I didn’t even realize how long this entry was going to be – I am still amazed at how much I have seen and learned in the past five weeks!! I am so lucky to have been placed at Central Regional and to have spent time in their Physical Therapy department. Everyone was so incredibly welcoming and Laurel gave me so much independence and support. I honestly loved my time there and although I am sad to leave, I am excited to see what the wards have in store for me over the next four weeks!

Final Reflections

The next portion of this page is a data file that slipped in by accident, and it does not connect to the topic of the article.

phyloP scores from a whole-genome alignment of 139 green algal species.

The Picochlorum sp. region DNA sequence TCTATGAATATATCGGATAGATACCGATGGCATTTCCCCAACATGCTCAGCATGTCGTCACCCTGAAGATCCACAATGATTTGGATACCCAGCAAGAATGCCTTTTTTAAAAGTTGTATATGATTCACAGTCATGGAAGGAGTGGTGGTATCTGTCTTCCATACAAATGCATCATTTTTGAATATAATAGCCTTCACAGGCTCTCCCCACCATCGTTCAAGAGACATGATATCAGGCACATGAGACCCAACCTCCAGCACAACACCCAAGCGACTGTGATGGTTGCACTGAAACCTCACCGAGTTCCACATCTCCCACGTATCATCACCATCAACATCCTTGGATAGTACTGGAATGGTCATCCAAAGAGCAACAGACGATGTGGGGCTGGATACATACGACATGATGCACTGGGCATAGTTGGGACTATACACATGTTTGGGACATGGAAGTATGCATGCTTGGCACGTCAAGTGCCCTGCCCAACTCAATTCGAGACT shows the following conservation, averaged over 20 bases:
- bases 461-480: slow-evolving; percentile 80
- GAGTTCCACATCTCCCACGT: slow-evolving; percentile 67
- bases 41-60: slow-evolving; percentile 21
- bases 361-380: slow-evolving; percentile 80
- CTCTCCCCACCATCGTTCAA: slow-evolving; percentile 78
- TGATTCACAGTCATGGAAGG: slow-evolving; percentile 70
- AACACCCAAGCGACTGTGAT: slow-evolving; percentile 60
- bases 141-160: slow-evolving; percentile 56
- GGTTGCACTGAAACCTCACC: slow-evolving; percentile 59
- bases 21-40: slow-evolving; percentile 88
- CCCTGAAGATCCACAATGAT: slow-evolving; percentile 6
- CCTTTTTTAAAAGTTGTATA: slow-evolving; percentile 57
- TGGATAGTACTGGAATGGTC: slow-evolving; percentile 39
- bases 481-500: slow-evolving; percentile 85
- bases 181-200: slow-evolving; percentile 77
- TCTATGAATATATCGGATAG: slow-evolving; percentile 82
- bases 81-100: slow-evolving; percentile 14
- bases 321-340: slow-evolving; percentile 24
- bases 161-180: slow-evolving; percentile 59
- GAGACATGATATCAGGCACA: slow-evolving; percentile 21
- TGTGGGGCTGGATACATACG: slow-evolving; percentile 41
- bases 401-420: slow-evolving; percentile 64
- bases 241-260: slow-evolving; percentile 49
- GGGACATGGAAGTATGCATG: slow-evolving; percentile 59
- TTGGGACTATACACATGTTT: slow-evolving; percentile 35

My final four weeks in Ghana were just as incredible as I expected. I shadowed a Nigerian doctor who graduated from medical school last July, in her position as a Pediatric Physician. She was an absolutely incredible teacher and was so helpful in equipping me with knowledge about pediatric medicine. We would begin each day in the Neonatal Intensive Care Unit where we would do rounds on the neonates. She would assess all the new arrivals and would allow me to assess and monitor the more stable babies who had been in the NICU for a while. I was taught to look out for the most common problems especially dehydration and jaundice. After the NICU we would head to the Delivery Suite to assess all the babies who had been born in the previous 24 hours to make sure they were healthy before releasing them home to their mothers. I was able to perform my own assessments and reflex tests which I enjoyed.